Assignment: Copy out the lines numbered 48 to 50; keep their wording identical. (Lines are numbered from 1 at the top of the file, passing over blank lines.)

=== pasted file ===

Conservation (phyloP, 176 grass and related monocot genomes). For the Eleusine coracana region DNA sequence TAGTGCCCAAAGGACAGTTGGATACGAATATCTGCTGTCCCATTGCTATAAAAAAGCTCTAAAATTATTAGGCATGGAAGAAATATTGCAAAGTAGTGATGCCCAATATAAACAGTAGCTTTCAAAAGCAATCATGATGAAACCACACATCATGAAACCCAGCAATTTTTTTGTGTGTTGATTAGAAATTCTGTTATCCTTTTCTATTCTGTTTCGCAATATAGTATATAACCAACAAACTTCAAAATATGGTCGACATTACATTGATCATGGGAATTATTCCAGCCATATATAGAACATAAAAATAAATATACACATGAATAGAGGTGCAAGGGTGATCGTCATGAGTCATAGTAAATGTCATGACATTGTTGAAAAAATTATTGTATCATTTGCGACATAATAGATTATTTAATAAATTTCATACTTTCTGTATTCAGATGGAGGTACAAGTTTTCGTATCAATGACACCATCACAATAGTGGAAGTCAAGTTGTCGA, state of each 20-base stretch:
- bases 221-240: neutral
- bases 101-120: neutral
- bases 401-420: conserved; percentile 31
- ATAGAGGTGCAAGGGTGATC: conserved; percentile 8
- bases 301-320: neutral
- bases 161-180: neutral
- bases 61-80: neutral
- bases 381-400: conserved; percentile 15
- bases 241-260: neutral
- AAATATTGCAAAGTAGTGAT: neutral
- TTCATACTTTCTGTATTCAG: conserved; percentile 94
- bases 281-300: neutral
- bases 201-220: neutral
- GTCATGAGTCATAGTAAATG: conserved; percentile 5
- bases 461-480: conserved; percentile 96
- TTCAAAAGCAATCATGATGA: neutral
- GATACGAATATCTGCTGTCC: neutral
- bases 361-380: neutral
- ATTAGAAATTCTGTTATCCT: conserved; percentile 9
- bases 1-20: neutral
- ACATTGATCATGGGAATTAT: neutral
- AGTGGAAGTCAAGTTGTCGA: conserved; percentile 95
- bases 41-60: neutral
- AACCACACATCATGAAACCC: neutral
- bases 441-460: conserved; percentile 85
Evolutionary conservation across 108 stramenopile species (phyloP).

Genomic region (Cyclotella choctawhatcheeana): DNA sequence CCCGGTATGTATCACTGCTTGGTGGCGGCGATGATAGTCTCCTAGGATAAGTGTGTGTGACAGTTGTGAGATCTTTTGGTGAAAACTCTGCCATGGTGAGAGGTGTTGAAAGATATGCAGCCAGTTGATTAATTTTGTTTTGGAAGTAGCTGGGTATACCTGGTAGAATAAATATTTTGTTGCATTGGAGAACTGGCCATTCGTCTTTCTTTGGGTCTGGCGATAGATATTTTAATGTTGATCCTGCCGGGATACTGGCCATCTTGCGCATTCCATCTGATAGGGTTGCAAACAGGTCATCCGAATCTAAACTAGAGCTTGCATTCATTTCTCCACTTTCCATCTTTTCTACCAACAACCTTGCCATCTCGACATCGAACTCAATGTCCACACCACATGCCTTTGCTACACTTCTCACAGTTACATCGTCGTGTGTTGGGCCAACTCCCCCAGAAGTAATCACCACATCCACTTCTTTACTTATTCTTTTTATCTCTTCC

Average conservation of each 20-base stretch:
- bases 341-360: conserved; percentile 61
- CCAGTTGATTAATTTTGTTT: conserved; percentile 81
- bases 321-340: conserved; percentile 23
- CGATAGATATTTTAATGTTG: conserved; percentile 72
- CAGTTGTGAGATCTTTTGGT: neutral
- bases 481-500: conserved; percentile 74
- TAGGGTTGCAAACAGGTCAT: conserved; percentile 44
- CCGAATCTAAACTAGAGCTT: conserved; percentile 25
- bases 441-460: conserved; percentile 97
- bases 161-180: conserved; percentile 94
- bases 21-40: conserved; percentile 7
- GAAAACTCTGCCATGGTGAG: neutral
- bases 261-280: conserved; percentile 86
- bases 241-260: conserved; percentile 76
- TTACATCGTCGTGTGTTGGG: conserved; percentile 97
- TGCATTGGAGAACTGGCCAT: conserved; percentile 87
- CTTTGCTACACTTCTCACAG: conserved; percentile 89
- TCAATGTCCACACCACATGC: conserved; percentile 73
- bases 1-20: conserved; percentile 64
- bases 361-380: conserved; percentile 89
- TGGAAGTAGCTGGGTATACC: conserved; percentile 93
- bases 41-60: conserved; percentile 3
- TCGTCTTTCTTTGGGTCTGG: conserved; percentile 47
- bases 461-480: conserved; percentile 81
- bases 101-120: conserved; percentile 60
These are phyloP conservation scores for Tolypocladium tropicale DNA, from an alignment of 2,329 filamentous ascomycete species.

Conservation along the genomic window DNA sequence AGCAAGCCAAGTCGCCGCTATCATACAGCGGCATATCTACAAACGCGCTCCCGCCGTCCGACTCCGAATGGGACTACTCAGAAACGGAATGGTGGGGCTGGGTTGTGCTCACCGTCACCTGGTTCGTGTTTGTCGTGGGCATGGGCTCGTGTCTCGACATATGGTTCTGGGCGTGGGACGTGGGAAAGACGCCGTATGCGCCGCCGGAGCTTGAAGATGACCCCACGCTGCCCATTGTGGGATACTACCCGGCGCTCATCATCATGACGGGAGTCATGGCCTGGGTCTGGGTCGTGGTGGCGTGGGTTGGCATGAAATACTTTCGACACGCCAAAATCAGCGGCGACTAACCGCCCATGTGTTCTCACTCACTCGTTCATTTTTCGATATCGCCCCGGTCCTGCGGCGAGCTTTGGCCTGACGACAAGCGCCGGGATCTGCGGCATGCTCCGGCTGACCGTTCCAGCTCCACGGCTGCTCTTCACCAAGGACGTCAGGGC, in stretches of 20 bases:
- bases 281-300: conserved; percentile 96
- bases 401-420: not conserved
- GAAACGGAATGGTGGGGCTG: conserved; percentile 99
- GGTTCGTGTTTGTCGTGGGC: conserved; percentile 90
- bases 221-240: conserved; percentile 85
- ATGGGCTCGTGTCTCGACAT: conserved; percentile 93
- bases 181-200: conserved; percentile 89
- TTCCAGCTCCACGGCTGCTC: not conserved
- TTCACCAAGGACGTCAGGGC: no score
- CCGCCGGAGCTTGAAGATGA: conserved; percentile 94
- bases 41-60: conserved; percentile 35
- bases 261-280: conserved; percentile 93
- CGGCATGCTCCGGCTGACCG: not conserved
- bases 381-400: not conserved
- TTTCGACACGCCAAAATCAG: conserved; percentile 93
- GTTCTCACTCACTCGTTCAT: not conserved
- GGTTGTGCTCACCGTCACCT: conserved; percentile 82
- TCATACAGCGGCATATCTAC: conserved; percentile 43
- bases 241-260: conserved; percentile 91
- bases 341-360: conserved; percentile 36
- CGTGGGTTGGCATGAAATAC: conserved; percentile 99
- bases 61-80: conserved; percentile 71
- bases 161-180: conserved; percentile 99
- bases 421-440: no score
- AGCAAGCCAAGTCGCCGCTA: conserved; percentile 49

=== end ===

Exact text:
- bases 1-20: conserved; percentile 64
- bases 361-380: conserved; percentile 89
- TGGAAGTAGCTGGGTATACC: conserved; percentile 93